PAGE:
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Logic

The logic of oppositions is best understood by matrix analysis.

In the case of two propositions, the matrix is:

1) P + Q

2) P + notQ

3) notP + Q

4) notP + notQ

These are the 4 general, prima facie, logical possibilities for two propositions.

If the propositions are shown to be contradictory, it means that the alternatives 1 and 4 are impossible, while the alternatives 2 and 3 are possible. If the propositions are contrary, then the alternative 1 is impossible, but the other three are possible. If the propositions are subcontrary, then the alternative 4 is impossible but the otherr three are possible. And so on.

Now when you deal with three or more (e.g. seven) propositions, obviously the matrix is going to be accordingly larger, with more alternatives, and more ways they might be combined. For instance, with three propositions we have:

P + Q + R

P + Q + not R

P + notQ + R

notP + Q + R

and so on... till notP + notQ + notR (this is given in full in the book somewhere).

That's how we know we have exhausted the logical possibilities - by listing them all.

Something about you (optional) logician-phil.osopher

Thanks Avi, I guess I'm still a bit confused. If the relations (propositions) are mutually exclusive and exhaustive I understand that to mean that for any pair of propositions, one and only one of the relations *must* be true. Am I wrong?

NOT WRONG. THIS IS THE DEFINITION OF CONTRADICTION (NOT CONTRARIETY).

By "exhaustive" I mean as fits the definition as given on page 25 and in table 3.1. Here, nonP + nonQ is logically impossible, but in table 6.1 it isn't (although "contrariety" isn't the same as "exhaustive").

YES, EXHAUSTIVE MEANS THE NEGATION OF ALL THE PROPOSITIONS IS IMPOSSIBLE. MUTUALLY EXCLUSIVE MEANS THE AFFIRMATION OF ALL THE PROPOSITIONS IS IMPOSSIBLE.

It seems to me that the relations (taken as a set) are contradictory and not contrary because they are mutually exclusive, meaning if one is true then the others must be false, and also since one must be true then they cannot all be false. I.e., a "no" under columns P+Q and nonP+nonQ (which meets the criteria of contradictory).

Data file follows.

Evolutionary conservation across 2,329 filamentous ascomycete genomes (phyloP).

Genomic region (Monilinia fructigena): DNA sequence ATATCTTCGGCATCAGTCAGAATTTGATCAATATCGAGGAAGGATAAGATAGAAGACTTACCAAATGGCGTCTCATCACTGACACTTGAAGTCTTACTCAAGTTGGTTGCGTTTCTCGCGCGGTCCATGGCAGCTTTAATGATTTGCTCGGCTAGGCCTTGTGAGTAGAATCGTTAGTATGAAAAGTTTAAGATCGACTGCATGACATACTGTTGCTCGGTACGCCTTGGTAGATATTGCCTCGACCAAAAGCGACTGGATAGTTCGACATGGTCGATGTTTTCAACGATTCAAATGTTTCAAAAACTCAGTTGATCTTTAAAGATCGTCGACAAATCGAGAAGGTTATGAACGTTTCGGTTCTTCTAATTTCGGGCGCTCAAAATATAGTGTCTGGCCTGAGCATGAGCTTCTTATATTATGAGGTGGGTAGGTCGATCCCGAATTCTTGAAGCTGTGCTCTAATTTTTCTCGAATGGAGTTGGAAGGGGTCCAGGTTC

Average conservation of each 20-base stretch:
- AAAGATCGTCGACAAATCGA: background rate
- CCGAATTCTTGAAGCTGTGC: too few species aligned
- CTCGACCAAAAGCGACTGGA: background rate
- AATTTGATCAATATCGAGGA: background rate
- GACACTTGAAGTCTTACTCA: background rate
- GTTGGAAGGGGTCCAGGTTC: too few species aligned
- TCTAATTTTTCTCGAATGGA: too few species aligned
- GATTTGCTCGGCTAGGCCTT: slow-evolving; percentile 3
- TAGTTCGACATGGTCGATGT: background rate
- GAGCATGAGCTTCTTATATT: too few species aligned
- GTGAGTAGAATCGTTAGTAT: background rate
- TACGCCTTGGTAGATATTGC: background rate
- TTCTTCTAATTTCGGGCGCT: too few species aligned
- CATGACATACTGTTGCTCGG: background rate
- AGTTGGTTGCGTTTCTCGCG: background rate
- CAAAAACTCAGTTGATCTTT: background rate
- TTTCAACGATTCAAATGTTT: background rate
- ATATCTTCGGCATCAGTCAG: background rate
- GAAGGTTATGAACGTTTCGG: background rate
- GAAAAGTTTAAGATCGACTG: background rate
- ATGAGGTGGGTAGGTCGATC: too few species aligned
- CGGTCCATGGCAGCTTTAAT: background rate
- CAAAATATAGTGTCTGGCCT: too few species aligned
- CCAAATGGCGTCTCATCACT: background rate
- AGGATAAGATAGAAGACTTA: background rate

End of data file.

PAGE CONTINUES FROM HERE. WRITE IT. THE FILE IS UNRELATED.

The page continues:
THIS WORKS WITH TWO PROPOSITIONS, WITH THREE OR MORE PROPOSITIONS THERE ARE MORE POSSIBILITIES, AS IS CLEAR WITH REFERENCE TO MATRICES.

I understand your point that 'only one of them can be true' does not exclude that 'one of them must be true', but isn't the issue rather that they cannot all be false?

ONE MUST BE TRUE MEANS THE SAME EXACTLY AS THEY CANNOT ALL BE FALSE. IN SOME CASES, ONLY ONE CAN BE TRUE. IN OTHERS, MORE THAN ONE MIGHT BE ALLOWED TO BE TRUE (UP TO ALL BUT ONE).

Something about you (optional) logician-phil.osopher

Ok, thanks Avi, sorry about the confusion.

Do these relations hold for ALL the forms of proposition which are covered in the book? (categorical, modal, conditional, etc).

I notice that the unconnectedness relation has no column in which a pair of propositions is not possible. Would it be true to say that in general, the "strength" of a relation is correlated (positively) with the number of impossible combinations? So the strongest relations are implicance and contradiction, each having two "no's", and the weakest is unconnectedness, which has none.

Hi JD,

Do these relations hold for ALL the forms of proposition which are covered in the book? (categorical, modal, conditional, etc).

THE LISTED OPPOSITIONS (CONTRADICTION, CONTRARIETY, ETC.) ARE OBVIOUSLY APPLICABLE TO ANY PAIR OF PROPOSITIONS OF ANY SORT, IN THIS BOOK OR ANY OTHER. THEY ARE JUST EXTENSIONS OF THE THREE LAWS OF THOUGHT.

I notice that the unconnectedness relation has no column in which a pair of propositions is not possible. Would it be true to say that in general, the "strength" of a relation is correlated (positively) with the number of impossible combinations? So the strongest relations are implicance and contradiction, each having two "no's", and the weakest is unconnectedness, which has none.

YES, THAT IS CORRECT. THE MORE COMBINATIONS ARE IMPOSSIBLE, OBVIOUSLY THE STRONGER THE 'OPPOSITION' RELATION BETWEEN THEM.

JD, keep in mind that the named oppositions refer to PAIRS of propositions. When dealing with sets of 3, 4, 5, 6, etc. propositions, the different possibilities of 'impossible' and 'possible' rows are ALSO 'oppositions', except that we have not given them any specific names because that would require a never-ending vocabulary! Instead we resort to descriptive sentences like "one of them must be true" or "all but one of them must be false" etc. All this, to repeat, is merely application of the laws of thought.

Something about you (optional) logician-phil.osopher

Avi

Hi JD,

JD, keep in mind that the named oppositions refer to PAIRS of propositions. When dealing with sets of 3, 4, 5, 6, etc. propositions, the different possibilities of 'impossible' and 'possible' rows are ALSO 'oppositions', except that we have not given them any specific names because that would require a never-ending vocabulary!

JD, keep in mind that the named oppositions refer to PAIRS of propositions. When dealing with sets of 3, 4, 5, 6, etc. propositions, the different possibilities of 'impossible' and 'possible' rows are ALSO 'oppositions', except that we have not given them any specific names because that would require a never-ending vocabulary!

Thanks Avi. Noted!